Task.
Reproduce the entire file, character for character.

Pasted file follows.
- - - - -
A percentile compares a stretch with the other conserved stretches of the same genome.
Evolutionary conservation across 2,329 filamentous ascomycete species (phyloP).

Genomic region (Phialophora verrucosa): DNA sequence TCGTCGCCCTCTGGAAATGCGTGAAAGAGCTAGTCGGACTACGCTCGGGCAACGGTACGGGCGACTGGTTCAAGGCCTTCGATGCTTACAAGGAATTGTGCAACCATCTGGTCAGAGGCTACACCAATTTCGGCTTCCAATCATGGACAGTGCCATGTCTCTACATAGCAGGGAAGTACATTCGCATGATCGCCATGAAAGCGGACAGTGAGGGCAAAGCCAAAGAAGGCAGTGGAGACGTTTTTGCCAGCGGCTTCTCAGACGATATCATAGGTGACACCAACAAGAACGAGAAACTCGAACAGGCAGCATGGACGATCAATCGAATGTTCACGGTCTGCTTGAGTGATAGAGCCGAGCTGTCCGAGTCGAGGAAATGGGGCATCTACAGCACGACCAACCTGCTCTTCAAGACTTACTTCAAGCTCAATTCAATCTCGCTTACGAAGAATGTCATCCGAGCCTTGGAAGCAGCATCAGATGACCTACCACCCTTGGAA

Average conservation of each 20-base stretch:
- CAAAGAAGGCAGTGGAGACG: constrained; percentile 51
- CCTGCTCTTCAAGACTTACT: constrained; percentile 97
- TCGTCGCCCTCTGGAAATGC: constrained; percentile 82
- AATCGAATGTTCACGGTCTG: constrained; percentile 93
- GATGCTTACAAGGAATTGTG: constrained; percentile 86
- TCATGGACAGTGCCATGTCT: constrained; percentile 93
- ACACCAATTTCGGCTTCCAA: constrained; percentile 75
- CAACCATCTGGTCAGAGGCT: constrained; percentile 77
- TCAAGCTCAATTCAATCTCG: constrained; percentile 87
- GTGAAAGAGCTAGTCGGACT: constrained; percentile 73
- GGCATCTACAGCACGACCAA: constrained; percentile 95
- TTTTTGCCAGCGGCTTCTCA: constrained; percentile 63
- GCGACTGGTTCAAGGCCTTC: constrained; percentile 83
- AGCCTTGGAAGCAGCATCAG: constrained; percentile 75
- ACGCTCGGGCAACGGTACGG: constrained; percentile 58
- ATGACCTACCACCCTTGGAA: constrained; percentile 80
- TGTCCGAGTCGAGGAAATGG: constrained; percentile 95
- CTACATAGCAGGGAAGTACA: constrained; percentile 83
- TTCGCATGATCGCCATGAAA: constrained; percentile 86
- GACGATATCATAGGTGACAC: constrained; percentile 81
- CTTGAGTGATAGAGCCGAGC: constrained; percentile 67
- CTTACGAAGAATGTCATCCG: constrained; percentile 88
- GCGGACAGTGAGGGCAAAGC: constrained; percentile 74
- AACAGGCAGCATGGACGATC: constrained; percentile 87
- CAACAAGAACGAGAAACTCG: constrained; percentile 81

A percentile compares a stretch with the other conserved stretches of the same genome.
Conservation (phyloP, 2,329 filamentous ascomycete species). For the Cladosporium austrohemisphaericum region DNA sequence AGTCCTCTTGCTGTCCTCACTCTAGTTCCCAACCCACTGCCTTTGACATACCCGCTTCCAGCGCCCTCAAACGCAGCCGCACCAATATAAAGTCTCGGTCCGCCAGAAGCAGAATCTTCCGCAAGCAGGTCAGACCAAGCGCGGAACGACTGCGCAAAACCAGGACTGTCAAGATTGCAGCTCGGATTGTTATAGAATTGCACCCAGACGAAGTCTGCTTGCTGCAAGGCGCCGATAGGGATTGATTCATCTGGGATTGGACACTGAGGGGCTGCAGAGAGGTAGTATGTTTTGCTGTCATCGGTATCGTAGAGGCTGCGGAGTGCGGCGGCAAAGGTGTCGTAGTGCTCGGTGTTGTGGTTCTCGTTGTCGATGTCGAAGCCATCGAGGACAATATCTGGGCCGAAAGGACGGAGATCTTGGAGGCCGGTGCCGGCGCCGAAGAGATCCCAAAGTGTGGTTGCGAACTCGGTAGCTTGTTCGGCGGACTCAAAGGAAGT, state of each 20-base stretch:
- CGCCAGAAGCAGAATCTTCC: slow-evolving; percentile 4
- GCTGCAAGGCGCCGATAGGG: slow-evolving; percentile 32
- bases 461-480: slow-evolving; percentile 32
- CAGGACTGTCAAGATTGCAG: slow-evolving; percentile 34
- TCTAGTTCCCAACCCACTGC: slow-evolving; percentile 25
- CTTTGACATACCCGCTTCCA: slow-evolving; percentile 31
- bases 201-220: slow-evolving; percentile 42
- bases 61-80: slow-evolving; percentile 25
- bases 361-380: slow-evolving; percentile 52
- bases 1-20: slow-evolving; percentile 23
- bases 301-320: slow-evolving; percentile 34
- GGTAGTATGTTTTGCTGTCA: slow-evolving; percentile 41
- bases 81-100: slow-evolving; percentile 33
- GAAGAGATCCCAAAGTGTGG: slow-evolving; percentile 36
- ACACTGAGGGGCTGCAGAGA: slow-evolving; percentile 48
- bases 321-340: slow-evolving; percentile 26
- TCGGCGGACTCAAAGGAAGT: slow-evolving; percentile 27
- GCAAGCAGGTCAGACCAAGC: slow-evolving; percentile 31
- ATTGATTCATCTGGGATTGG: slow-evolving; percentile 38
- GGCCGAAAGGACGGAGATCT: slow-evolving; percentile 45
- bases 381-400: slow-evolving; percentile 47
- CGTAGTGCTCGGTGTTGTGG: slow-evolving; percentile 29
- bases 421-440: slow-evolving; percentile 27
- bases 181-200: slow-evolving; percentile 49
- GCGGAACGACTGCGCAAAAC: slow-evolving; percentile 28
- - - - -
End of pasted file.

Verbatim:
A percentile compares a stretch with the other conserved stretches of the same genome.
Evolutionary conservation across 2,329 filamentous ascomycete species (phyloP).

Genomic region (Phialophora verrucosa): DNA sequence TCGTCGCCCTCTGGAAATGCGTGAAAGAGCTAGTCGGACTACGCTCGGGCAACGGTACGGGCGACTGGTTCAAGGCCTTCGATGCTTACAAGGAATTGTGCAACCATCTGGTCAGAGGCTACACCAATTTCGGCTTCCAATCATGGACAGTGCCATGTCTCTACATAGCAGGGAAGTACATTCGCATGATCGCCATGAAAGCGGACAGTGAGGGCAAAGCCAAAGAAGGCAGTGGAGACGTTTTTGCCAGCGGCTTCTCAGACGATATCATAGGTGACACCAACAAGAACGAGAAACTCGAACAGGCAGCATGGACGATCAATCGAATGTTCACGGTCTGCTTGAGTGATAGAGCCGAGCTGTCCGAGTCGAGGAAATGGGGCATCTACAGCACGACCAACCTGCTCTTCAAGACTTACTTCAAGCTCAATTCAATCTCGCTTACGAAGAATGTCATCCGAGCCTTGGAAGCAGCATCAGATGACCTACCACCCTTGGAA

Average conservation of each 20-base stretch:
- CAAAGAAGGCAGTGGAGACG: constrained; percentile 51
- CCTGCTCTTCAAGACTTACT: constrained; percentile 97
- TCGTCGCCCTCTGGAAATGC: constrained; percentile 82
- AATCGAATGTTCACGGTCTG: constrained; percentile 93
- GATGCTTACAAGGAATTGTG: constrained; percentile 86
- TCATGGACAGTGCCATGTCT: constrained; percentile 93
- ACACCAATTTCGGCTTCCAA: constrained; percentile 75
- CAACCATCTGGTCAGAGGCT: constrained; percentile 77
- TCAAGCTCAATTCAATCTCG: constrained; percentile 87
- GTGAAAGAGCTAGTCGGACT: constrained; percentile 73
- GGCATCTACAGCACGACCAA: constrained; percentile 95
- TTTTTGCCAGCGGCTTCTCA: constrained; percentile 63
- GCGACTGGTTCAAGGCCTTC: constrained; percentile 83
- AGCCTTGGAAGCAGCATCAG: constrained; percentile 75
- ACGCTCGGGCAACGGTACGG: constrained; percentile 58
- ATGACCTACCACCCTTGGAA: constrained; percentile 80
- TGTCCGAGTCGAGGAAATGG: constrained; percentile 95
- CTACATAGCAGGGAAGTACA: constrained; percentile 83
- TTCGCATGATCGCCATGAAA: constrained; percentile 86
- GACGATATCATAGGTGACAC: constrained; percentile 81
- CTTGAGTGATAGAGCCGAGC: constrained; percentile 67
- CTTACGAAGAATGTCATCCG: constrained; percentile 88
- GCGGACAGTGAGGGCAAAGC: constrained; percentile 74
- AACAGGCAGCATGGACGATC: constrained; percentile 87
- CAACAAGAACGAGAAACTCG: constrained; percentile 81

A percentile compares a stretch with the other conserved stretches of the same genome.
Conservation (phyloP, 2,329 filamentous ascomycete species). For the Cladosporium austrohemisphaericum region DNA sequence AGTCCTCTTGCTGTCCTCACTCTAGTTCCCAACCCACTGCCTTTGACATACCCGCTTCCAGCGCCCTCAAACGCAGCCGCACCAATATAAAGTCTCGGTCCGCCAGAAGCAGAATCTTCCGCAAGCAGGTCAGACCAAGCGCGGAACGACTGCGCAAAACCAGGACTGTCAAGATTGCAGCTCGGATTGTTATAGAATTGCACCCAGACGAAGTCTGCTTGCTGCAAGGCGCCGATAGGGATTGATTCATCTGGGATTGGACACTGAGGGGCTGCAGAGAGGTAGTATGTTTTGCTGTCATCGGTATCGTAGAGGCTGCGGAGTGCGGCGGCAAAGGTGTCGTAGTGCTCGGTGTTGTGGTTCTCGTTGTCGATGTCGAAGCCATCGAGGACAATATCTGGGCCGAAAGGACGGAGATCTTGGAGGCCGGTGCCGGCGCCGAAGAGATCCCAAAGTGTGGTTGCGAACTCGGTAGCTTGTTCGGCGGACTCAAAGGAAGT, state of each 20-base stretch:
- CGCCAGAAGCAGAATCTTCC: slow-evolving; percentile 4
- GCTGCAAGGCGCCGATAGGG: slow-evolving; percentile 32
- bases 461-480: slow-evolving; percentile 32
- CAGGACTGTCAAGATTGCAG: slow-evolving; percentile 34
- TCTAGTTCCCAACCCACTGC: slow-evolving; percentile 25
- CTTTGACATACCCGCTTCCA: slow-evolving; percentile 31
- bases 201-220: slow-evolving; percentile 42
- bases 61-80: slow-evolving; percentile 25
- bases 361-380: slow-evolving; percentile 52
- bases 1-20: slow-evolving; percentile 23
- bases 301-320: slow-evolving; percentile 34
- GGTAGTATGTTTTGCTGTCA: slow-evolving; percentile 41
- bases 81-100: slow-evolving; percentile 33
- GAAGAGATCCCAAAGTGTGG: slow-evolving; percentile 36
- ACACTGAGGGGCTGCAGAGA: slow-evolving; percentile 48
- bases 321-340: slow-evolving; percentile 26
- TCGGCGGACTCAAAGGAAGT: slow-evolving; percentile 27
- GCAAGCAGGTCAGACCAAGC: slow-evolving; percentile 31
- ATTGATTCATCTGGGATTGG: slow-evolving; percentile 38
- GGCCGAAAGGACGGAGATCT: slow-evolving; percentile 45
- bases 381-400: slow-evolving; percentile 47
- CGTAGTGCTCGGTGTTGTGG: slow-evolving; percentile 29
- bases 421-440: slow-evolving; percentile 27
- bases 181-200: slow-evolving; percentile 49
- GCGGAACGACTGCGCAAAAC: slow-evolving; percentile 28